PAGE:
Blog Article

5 Steps Every Manager Should Take To Manage A Sales Team


Don’t be afraid to get to know your staff. Check out these five simple steps to unlock your teams’ potential and make the most of the talent they hold!

Each manager has the ability to see the potential in their sales team but how many actually have the skills to ensure each team member’s potential is realised?

Having the necessary skills to ensure your team is working to its highest possible standard is essential in gaining maximum results in a sales environment. In an industry focused on targets, budgets and key performance indicators managers and individual staff members cannot afford to be running at half pace.

Sales and marketing director of Prosell Barry Porter says managers shouldn’t be afraid to know their team members inside out.

“Knowing as much as you can, within reason, about your team members means you know how to get the best from them,” he said. “Too often managers don’t see the benefits of running a team with a hands-on approach and this is when we see team performance plateau or even decrease.”

“Sales managers need to get their team members to think of performance as a constant journey for two reasons.  Firstly because most performance development is about having the right mind set and the moment you think that you’re arrived at your maximum potential then you have.  Secondly, in my experience, every year targets get increased, competition gets tougher and customers expect more so people need to develop their performance just to stand still.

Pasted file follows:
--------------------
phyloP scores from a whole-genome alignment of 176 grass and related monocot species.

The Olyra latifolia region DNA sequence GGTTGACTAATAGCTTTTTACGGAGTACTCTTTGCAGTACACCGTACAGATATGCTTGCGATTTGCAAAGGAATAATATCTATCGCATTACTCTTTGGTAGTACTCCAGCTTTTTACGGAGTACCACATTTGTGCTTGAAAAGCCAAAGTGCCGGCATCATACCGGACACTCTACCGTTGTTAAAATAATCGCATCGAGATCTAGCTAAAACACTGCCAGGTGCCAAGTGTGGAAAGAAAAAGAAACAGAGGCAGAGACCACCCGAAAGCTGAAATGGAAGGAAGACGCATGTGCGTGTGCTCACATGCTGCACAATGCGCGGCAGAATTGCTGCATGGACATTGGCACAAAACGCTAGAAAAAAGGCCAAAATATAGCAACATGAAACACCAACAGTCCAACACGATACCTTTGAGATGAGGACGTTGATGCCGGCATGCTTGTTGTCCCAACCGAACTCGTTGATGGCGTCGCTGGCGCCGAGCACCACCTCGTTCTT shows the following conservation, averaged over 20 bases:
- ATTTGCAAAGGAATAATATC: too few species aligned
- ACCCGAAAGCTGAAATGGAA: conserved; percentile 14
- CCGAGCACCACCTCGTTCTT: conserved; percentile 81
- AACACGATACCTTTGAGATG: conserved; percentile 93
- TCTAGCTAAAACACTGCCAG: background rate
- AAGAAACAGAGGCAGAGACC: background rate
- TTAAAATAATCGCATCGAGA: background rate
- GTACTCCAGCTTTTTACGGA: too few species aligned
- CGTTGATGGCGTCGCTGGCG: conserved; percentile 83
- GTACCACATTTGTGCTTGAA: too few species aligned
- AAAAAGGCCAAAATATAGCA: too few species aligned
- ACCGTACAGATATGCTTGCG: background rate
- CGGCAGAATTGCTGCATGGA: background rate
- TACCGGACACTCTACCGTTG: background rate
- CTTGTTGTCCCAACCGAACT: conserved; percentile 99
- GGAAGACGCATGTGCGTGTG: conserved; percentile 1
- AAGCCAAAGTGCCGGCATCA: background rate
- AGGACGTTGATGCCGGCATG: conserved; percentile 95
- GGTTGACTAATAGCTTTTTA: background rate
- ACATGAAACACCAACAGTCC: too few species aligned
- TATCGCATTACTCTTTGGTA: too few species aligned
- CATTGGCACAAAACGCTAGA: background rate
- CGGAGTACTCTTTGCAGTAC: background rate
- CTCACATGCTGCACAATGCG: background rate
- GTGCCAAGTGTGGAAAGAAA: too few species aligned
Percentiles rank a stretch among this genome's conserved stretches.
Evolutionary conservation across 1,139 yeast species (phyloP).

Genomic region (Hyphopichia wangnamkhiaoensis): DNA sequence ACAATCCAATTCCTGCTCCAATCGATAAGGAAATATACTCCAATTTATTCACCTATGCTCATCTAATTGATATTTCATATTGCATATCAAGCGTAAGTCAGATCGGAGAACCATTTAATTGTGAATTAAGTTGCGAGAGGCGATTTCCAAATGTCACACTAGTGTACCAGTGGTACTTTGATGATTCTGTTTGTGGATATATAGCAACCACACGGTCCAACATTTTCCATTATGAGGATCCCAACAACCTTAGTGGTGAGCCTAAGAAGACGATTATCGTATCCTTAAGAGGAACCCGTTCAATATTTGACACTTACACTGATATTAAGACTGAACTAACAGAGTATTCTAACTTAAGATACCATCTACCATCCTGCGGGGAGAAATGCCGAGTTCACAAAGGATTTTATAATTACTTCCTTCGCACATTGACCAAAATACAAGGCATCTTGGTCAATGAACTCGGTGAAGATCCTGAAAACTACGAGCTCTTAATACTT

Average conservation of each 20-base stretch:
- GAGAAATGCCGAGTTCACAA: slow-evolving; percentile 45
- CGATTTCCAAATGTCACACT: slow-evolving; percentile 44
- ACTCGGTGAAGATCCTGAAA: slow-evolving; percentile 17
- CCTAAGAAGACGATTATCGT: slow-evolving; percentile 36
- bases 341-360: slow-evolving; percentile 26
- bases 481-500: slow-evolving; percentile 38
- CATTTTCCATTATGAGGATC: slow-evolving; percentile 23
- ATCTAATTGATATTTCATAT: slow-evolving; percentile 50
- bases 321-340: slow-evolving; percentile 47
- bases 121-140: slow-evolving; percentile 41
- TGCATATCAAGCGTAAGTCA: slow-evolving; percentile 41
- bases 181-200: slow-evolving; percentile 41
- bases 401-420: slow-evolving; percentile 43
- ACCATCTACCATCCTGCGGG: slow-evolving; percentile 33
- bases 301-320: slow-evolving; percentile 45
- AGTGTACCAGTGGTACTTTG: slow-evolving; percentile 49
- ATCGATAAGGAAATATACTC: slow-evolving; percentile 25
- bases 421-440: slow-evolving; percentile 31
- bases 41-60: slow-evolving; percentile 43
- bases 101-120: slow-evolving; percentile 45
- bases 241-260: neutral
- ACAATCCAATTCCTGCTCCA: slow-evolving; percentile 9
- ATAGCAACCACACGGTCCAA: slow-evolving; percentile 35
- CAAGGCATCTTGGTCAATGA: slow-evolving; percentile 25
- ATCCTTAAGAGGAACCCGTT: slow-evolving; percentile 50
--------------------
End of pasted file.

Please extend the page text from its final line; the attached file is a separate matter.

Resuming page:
The most successful managers build a performance culture within their teams.  This means that everyone looks that their pervious performance as a ‘personal best’ to be beaten.  As any elite athlete will tell you, beating yourself is the real competition and you improve by evaluating every aspect of your performance and identifying what changes you can make.”

To give your team the best start for 2007 there are five small steps you can take to begin unlocking the potential your team holds:

  1. Ability – constantly strive to develop your team’s skills; spend time every month evaluating people’s strengths and development needs.
  2. Knowledge – build people’s understanding of your company and products, the market they operate in and the challenges that your customers and prospects face.
  3. Work-rate – people who are successful in work and life rarely do so by not working hard; set clear standards for activity and measure everyone against them. If there are no standards and benchmarks how do you expect people to know what’s expected of them?
  4. Attitude – encourage your team to hope for the best and expect the worst. This means that they should anticipate what could go wrong with sales campaigns rather than expecting the best case scenario will happen.
  5. Planning – create a strategy for how you and your team will achieve your goals, implement it and then continuously evaluate if its meeting your objectives.


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